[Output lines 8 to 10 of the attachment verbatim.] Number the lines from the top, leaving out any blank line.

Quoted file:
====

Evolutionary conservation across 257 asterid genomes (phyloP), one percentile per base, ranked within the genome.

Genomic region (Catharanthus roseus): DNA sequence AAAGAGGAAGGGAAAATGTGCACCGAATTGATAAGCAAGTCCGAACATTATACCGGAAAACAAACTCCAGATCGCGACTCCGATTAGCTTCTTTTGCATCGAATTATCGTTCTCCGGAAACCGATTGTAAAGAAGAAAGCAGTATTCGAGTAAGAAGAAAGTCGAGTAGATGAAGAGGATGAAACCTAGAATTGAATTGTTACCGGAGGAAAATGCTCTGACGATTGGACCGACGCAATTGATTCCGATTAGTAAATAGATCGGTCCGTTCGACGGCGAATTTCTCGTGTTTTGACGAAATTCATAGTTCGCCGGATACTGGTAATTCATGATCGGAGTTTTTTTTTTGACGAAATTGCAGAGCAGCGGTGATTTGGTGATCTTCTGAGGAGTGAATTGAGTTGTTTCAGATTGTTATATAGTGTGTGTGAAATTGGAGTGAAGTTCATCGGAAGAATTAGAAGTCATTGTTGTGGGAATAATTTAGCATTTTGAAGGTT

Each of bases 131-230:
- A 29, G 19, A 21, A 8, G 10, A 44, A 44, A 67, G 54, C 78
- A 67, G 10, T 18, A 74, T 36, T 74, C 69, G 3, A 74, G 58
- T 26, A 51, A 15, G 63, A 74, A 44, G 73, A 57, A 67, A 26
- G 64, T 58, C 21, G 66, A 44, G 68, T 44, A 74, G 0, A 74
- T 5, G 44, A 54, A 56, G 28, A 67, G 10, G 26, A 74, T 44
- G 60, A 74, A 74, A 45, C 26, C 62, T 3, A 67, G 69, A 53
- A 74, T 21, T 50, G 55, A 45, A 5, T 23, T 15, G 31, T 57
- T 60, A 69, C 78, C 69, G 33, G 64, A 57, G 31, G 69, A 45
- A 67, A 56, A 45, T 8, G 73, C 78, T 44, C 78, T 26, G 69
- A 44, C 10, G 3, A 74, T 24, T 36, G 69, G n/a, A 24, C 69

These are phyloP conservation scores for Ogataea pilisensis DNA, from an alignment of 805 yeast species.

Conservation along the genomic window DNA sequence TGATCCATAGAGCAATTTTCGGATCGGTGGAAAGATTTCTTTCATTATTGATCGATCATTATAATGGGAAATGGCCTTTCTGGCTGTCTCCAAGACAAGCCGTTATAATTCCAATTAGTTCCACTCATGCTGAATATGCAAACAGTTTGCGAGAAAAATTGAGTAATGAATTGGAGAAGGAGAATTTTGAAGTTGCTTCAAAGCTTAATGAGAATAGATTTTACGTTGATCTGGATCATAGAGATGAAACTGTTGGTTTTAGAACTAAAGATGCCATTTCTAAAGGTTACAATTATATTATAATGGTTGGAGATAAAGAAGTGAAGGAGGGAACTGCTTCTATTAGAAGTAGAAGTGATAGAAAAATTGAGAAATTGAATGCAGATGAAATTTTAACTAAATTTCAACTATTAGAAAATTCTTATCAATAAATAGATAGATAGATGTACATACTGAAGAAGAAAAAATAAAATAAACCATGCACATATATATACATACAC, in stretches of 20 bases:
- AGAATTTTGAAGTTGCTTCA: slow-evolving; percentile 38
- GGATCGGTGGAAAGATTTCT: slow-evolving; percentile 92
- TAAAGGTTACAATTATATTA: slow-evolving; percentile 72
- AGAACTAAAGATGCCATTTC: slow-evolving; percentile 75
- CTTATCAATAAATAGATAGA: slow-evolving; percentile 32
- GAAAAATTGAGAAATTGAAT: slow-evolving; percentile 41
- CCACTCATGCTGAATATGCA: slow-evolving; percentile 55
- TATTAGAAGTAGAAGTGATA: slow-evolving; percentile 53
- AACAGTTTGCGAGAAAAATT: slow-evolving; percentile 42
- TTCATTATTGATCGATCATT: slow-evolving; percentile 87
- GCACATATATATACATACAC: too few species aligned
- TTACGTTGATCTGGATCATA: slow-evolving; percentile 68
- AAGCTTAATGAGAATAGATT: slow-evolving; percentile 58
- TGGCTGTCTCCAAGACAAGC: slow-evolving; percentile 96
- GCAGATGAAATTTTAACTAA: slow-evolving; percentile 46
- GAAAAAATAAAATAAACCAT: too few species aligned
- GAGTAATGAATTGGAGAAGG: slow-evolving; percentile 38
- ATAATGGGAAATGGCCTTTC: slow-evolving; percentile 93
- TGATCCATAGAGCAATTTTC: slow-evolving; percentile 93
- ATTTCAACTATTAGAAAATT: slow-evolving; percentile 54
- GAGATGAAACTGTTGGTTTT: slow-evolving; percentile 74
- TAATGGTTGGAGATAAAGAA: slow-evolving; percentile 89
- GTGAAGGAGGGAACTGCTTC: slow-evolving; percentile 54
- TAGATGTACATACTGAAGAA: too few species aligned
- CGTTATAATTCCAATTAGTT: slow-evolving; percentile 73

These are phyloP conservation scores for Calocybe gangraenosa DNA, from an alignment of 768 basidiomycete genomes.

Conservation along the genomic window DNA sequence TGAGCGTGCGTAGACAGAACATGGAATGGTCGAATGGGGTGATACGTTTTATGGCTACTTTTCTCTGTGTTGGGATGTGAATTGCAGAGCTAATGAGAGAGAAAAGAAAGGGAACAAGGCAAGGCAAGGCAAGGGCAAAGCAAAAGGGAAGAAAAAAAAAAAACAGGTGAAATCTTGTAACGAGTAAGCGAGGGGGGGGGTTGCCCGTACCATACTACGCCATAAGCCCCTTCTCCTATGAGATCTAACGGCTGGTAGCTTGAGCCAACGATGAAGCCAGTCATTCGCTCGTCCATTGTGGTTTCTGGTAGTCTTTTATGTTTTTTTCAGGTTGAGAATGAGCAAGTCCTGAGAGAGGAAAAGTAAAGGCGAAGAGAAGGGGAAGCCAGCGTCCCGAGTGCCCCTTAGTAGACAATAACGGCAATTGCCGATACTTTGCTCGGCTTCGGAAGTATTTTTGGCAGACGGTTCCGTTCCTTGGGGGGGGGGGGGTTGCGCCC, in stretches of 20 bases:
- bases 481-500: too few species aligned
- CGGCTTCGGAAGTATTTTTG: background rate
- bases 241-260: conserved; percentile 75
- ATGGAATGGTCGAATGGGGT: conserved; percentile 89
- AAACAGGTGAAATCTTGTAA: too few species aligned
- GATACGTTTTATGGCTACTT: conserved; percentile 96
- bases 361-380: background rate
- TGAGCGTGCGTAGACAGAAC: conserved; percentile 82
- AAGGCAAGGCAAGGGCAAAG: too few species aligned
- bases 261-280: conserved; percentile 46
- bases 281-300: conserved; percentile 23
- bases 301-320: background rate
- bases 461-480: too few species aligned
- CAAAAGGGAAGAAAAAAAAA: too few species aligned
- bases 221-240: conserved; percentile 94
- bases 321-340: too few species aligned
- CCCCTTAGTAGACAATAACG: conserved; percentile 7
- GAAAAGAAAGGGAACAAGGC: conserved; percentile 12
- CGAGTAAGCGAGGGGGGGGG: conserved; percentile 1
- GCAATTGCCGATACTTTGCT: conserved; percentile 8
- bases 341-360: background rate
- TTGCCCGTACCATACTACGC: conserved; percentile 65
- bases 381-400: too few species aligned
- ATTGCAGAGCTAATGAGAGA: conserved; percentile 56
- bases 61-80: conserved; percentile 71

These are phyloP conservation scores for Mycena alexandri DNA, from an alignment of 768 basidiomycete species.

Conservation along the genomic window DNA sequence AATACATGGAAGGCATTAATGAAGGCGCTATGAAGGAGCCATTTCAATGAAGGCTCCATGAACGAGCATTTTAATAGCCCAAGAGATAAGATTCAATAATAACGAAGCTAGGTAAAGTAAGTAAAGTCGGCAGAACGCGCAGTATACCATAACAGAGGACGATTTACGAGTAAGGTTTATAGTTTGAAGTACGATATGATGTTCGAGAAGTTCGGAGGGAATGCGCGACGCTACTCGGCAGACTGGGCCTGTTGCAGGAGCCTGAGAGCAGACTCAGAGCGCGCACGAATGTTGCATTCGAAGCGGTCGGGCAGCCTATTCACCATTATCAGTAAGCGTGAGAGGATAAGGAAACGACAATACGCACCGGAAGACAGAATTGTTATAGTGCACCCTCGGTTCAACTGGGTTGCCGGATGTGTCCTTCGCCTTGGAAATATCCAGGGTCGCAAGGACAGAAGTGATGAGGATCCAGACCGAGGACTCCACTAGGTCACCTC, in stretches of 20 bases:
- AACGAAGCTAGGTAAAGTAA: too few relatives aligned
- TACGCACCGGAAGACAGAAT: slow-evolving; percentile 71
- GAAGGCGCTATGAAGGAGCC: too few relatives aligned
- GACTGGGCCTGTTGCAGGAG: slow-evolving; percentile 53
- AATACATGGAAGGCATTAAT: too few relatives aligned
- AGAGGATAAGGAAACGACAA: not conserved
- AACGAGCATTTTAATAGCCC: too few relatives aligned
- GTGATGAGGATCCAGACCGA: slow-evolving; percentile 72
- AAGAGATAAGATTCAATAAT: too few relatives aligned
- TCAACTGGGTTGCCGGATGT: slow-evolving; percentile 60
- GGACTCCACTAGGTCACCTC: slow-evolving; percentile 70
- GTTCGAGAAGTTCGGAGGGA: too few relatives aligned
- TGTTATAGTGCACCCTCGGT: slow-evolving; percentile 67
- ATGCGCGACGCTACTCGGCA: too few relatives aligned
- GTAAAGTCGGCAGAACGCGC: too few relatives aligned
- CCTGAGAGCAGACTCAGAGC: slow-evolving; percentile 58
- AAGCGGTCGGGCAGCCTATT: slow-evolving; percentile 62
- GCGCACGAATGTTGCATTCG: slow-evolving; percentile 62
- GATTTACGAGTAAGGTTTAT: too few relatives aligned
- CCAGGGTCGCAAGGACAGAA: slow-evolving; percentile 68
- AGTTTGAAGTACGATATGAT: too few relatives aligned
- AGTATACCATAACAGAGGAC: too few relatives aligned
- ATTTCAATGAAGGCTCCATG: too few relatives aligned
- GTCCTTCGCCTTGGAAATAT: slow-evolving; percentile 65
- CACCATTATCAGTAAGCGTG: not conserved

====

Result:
- T 5, G 44, A 54, A 56, G 28, A 67, G 10, G 26, A 74, T 44
- G 60, A 74, A 74, A 45, C 26, C 62, T 3, A 67, G 69, A 53
- A 74, T 21, T 50, G 55, A 45, A 5, T 23, T 15, G 31, T 57